Despite the universal push for encryption, we’re still not using HTTPS properly
It’s the year 2016 and there’s a large push being made to encrypt the entire internet. The public seems to want universal encryption amid growing concerns over personal privacy caused by leaks and breaches. The browser community wants to implement universal encryption as a way to phase out HTTP and move towards HTTP/2.
And you, as the administrator of a website, certainly have no shortage of incentives to start using HTTPS:
- Avoid browser warnings
- Get an SEO Rankings Boost
- HTTPS is faster
- Only encrypted traffic can use HTTP/2
Unfortunately, despite all the pushes for universal encryption, the internet still isn’t using HTTPS correctly. Here are some helpful hints to avoid making common HTTPS mistakes.
A Few HTTP Tips
Before we go too deep, here are a couple easy tips to help keep you from getting that annoying SSL Error that seems to plague a lot of websites:
Buy your SSL Certificate from a Trusted Certificate Authority – This may seem like a pretty obvious one, but apparently, it’s not to everyone. There is a handful of Certificate Authorities that are considered “Trusted” by the browsers. They are trusted because they invest millions of dollars into having the correct infrastructure, abide by a set of guidelines handed down by the CA/B forum and have generally never run afoul of the browser community. Part of the CA’s job is to vet the applicants when an SSL Certificate is purchased. This can be a fairly extensive process and is aimed at weeding out potential cyber-criminals from real businesses. When a CA issues you an SSL Certificate it is essentially vouching for your identity. The browser sees this and trusts it (the browser trusts the CA’s validation of your identity) and allows your SSL Certificate to initiate an encrypted connection. A certificate from a Trusted CA will always be trusted. A certificate from anywhere else will receive a browser warning. That’s why it’s vital you always go with the trusted CA.
Install your Intermediate Certificates properly – This is a common mistake and one that can prove fatal. Some CAs are lucky in that they need only send you your SSL Certificate and that can work directly with its root. However, for many CAs, you’ll have to chain certificates. This means that while their trusted root may already be installed in your browser’s root store, you’ll still have to install one or two intermediate certificates in order to chain your SSL Certificate to its root. This isn’t an exceedingly difficult process, there are guides everywhere and support can certainly assist you, but if done incorrectly it does bring up the dreaded SSL Error.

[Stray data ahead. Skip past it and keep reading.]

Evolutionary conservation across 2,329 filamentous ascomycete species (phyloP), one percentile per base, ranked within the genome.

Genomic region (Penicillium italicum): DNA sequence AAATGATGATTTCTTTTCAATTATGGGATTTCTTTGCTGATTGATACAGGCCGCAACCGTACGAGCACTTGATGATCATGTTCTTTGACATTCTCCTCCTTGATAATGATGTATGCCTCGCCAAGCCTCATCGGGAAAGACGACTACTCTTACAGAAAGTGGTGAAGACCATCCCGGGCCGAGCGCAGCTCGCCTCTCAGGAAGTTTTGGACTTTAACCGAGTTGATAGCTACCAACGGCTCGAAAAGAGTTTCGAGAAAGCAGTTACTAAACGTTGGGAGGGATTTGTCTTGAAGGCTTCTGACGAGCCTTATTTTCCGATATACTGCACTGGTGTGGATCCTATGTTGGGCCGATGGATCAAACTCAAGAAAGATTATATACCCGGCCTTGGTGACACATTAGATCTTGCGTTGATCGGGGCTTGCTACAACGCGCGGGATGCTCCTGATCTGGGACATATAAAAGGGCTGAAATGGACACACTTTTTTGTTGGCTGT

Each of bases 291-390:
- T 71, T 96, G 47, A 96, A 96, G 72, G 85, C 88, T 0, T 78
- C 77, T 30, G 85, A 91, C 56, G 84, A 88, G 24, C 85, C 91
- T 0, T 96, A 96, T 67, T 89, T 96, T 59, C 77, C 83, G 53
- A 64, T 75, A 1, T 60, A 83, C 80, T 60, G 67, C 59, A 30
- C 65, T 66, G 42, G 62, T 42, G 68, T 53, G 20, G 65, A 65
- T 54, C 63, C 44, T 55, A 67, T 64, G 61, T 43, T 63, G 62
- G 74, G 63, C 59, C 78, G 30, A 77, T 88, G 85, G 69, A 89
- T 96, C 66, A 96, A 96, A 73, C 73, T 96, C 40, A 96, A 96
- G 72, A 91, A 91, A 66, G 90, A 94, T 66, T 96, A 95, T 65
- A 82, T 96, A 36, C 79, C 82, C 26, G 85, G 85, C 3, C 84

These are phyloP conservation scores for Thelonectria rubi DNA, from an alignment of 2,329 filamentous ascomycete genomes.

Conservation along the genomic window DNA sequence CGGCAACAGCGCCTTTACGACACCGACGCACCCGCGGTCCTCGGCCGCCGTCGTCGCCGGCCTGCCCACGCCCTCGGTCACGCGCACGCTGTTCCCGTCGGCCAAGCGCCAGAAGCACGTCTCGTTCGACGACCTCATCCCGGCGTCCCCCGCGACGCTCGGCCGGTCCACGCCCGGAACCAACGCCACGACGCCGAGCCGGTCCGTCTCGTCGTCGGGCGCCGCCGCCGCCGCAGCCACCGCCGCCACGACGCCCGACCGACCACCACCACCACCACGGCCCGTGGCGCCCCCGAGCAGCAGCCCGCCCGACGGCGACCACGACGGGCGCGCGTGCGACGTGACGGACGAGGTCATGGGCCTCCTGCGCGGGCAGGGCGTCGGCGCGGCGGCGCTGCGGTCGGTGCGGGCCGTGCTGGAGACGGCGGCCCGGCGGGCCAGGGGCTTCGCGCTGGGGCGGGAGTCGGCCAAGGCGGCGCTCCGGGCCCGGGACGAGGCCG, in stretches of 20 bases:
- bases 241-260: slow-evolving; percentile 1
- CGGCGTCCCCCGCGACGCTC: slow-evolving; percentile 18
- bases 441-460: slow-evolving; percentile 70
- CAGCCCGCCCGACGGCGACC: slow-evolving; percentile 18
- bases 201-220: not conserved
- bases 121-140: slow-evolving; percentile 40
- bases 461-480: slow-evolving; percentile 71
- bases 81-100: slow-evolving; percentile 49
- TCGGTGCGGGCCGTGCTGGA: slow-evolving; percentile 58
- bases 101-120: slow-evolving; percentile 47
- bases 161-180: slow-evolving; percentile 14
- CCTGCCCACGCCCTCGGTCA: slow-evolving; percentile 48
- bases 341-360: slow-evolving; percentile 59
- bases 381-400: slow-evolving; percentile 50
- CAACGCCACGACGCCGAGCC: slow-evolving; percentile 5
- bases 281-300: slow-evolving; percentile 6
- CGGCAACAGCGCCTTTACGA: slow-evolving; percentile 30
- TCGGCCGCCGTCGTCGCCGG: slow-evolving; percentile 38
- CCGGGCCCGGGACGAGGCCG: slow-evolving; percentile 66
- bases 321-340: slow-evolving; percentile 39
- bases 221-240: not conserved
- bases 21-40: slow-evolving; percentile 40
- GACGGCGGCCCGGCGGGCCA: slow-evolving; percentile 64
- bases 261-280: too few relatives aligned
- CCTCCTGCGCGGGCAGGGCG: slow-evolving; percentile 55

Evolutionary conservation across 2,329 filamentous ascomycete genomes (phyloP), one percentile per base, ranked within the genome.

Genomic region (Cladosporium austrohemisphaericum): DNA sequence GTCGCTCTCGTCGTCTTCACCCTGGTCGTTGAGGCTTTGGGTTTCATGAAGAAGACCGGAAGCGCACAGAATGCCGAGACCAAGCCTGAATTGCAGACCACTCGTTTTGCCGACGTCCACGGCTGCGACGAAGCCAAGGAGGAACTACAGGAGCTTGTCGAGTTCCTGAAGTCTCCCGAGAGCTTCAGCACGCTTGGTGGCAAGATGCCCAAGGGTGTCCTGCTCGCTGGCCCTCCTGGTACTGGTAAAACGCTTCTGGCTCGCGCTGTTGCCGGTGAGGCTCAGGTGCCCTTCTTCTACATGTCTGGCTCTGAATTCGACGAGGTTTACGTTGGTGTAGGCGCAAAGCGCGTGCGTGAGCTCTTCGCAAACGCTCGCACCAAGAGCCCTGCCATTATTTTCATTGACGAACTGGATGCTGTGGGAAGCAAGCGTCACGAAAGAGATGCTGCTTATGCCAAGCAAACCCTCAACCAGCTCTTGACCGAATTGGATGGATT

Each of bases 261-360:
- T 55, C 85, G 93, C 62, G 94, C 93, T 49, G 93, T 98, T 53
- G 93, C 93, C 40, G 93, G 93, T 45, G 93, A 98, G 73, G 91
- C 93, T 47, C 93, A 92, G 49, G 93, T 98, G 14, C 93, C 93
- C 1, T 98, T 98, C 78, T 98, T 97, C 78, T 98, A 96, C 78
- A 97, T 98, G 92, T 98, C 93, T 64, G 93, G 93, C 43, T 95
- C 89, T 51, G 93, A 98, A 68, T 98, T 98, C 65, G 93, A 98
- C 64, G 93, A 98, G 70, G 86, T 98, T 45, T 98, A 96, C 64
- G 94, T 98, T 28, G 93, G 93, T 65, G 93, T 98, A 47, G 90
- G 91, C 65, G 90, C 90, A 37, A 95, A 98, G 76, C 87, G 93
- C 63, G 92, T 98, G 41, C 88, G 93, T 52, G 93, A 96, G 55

How Always-On SSL helps to gain a website traffic and ROI?
The final tip to help you get the most out of HTTPS is this: make sure you serve every page of your site over HTTPS. This is called, “Always-On SSL.”
There’s a tendency by many around the web to want to do the bare minimum. In this case that would mean only encrypting the pages where you think information is being transmitted and leaving the rest to be served over HTTP. The reasons given for this are typically either cost or performance. Both a bunk.
For starters, it doesn’t cost you anything extra to serve your entire site over HTTPS as long as you selected the correct security solution at the outset. If you did that, it’s simply a matter of configuring your servers properly, which admittedly can be a bit time-consuming, but is well worth the extra effort considering Always-On SSL enables your site to get up to a 5% SEO rankings boost. Think about it, you probably spend a lot more time trying to get your SEO rankings up than it would take just configuring your servers to serve your entire site over HTTPS. And this is a guaranteed 5%. You can’t afford to pass that up. The latest update is coming from Google webmasters officials, “As of today, 82% of pages loaded in Chrome on Android are served over the secure #HTTPS protocol.”
Google Webmasters Official Tweet
As of today, 82% of pages loaded in Chrome on Android are served over the secure #HTTPS protocol.🔐🔐
If your website is in the other 18% percent, find out why & how to secure your site : https://t.co/V06rAwhI1g
— Google Webmasters (@googlewmc) December 10, 2018
The second reason given, performance, is also a myth. Yes, in years past HTTPS could slow things down. But it’s evolved since then and is now empirically proven to be faster than HTTP. But don’t take our word for it, visit one of the dozens of HTTP vs HTTPS sites available and get a side-by-side comparison for yourself. HTTPS wins out.
And this is really the biggest tips for getting the most out of your SSL Certificate and HTTPS. Make sure to serve every page of your site over HTTPS—make sure to configure those servers properly. Your customers will thank you and your site will be more secure for it. Why invest in a security solution if you’re not going to leverage it for all its worth? Remember, buy from a trusted CA, install your intermediate certificates correctly and serve every page over HTTPS.
That’s how you use HTTPS correctly.